The escalating violence associated with the yellow vest demonstrations, coupled with the ever-increasing incoherence of their political and social demands raises the question of whether France is facing insurrection. What is more worrying however, is that this popular rebellion is being used as a pretext for violence and, more dangerously, for antisemitism. Both have nothing to do with the original movement, and even less with French society.
The rising anti-semitism in France is a longstanding problem. In 2017, a third of all racial crimes were carrried out against Jews, who represent just 1% of the total population. The latest victim is Jewish philosopher Alain Finkielkraut, who was severely abused in front of his own home in Paris, with one thug describing him as, “a fu**ing Zionist,” whilst another shouted, “France is ours.” The French philosopher later declared that he would not be filing a complaint.
I am not here to punish. I am here to understand. – Alain Finkielkraut
What is there to understand?
Hearing the yellow vests only underscores the fact that their demands have become more diverse and incoherent with passing Saturdays. France must not become a dry land overcome by a huge water wave once the floodgates of discontent have been opened. If it does, many could perish, drowned by the surge of hatred and intolerance.
Finkielkraut is not the only victim of this latest surge of antisemitism. In September 2018, anti-semitic graffiti could be seen on several Parisian building entrances, walls and shop windows. One such graffiti, in the 18th Arrondissement of the French capital, read, “Here live Jewish trash.” It’s a stark reminder that such evil feelings directed towards fellow human beings still exist and, in the same way that the melting of the polar ice caps may cause the release of hitherto frozen bacteria and viruses, so too can this incipient antisemitism reach dangerous levels of ubiquity, if left unchecked.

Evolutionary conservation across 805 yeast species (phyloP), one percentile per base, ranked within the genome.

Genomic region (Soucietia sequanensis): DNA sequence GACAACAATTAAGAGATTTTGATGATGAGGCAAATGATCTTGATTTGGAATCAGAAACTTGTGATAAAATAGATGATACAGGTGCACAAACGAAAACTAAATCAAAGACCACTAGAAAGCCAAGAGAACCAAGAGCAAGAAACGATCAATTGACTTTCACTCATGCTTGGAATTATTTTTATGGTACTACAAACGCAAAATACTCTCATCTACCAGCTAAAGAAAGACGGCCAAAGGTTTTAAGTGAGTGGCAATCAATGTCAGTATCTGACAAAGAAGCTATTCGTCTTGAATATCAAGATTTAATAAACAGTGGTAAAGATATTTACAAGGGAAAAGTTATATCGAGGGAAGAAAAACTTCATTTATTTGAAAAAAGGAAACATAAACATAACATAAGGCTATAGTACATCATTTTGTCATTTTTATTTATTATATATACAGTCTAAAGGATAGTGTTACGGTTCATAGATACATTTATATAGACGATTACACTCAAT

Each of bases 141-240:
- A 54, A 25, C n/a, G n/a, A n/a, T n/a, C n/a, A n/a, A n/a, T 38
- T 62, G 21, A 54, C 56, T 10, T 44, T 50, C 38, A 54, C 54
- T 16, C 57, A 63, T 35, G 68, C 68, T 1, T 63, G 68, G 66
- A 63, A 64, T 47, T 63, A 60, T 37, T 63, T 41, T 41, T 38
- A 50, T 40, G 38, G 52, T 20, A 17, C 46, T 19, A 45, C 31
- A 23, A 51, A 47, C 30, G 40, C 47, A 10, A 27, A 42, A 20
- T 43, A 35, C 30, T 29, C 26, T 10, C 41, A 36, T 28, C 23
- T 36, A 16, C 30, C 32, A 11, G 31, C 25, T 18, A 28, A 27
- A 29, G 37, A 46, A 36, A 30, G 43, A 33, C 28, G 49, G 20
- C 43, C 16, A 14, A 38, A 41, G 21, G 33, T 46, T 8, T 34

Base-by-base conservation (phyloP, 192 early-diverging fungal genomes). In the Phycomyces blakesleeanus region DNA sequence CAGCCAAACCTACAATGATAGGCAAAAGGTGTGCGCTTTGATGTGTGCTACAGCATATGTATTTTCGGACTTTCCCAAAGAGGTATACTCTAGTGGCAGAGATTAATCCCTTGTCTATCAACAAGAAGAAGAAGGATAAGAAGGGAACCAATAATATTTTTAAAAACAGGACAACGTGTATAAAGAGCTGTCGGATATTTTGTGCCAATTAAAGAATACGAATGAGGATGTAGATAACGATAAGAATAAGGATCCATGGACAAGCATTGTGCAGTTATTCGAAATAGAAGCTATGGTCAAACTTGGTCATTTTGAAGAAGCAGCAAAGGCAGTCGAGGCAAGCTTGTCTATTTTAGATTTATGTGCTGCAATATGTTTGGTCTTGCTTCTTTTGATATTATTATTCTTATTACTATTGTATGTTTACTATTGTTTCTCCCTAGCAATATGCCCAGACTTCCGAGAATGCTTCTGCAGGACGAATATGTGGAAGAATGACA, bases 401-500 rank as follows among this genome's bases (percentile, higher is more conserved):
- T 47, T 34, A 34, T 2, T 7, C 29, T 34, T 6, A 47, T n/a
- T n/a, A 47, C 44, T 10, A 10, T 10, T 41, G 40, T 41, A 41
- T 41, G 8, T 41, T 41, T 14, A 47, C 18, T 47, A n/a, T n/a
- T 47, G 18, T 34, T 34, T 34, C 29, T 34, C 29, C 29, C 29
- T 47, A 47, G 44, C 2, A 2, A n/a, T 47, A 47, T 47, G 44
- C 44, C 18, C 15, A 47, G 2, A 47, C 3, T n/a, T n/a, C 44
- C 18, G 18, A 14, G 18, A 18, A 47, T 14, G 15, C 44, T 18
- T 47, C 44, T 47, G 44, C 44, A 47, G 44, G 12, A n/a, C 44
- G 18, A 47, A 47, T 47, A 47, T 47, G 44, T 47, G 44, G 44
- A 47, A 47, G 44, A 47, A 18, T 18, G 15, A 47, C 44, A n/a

Demonstrating for a cause symbolises the very nature of our free societies. It would be inconceivable that the few would not be allowed to demonstrate even if it were to the annoyance of the many. But allowing others to carry on with their daily lives and businesses is also part of the way we live. I allow you to demonstrate, but you must allow me to work. Breaking shop windows and other acts of vandalism are just not part of the game, and break every rule relating to fair conduct.
Anti-semitic slogans and graffiti go way beyond the realm of civil disobedience to enter the world of pure evil. It is an evil devoid of morality and ethics, an evil that has no rule books, and an evil that knows no limits. It must be plucked before it can germinate. It must be stamped on before it can rise. It must be burned before it can sew its seeds across so many pastures, that it becomes uncontrollable and destroys everything that lies in its path.
No, Monsieur Finkielkraut – there is nothing to understand. And if you are not in this world to punish, let others who have authority, do it in your place.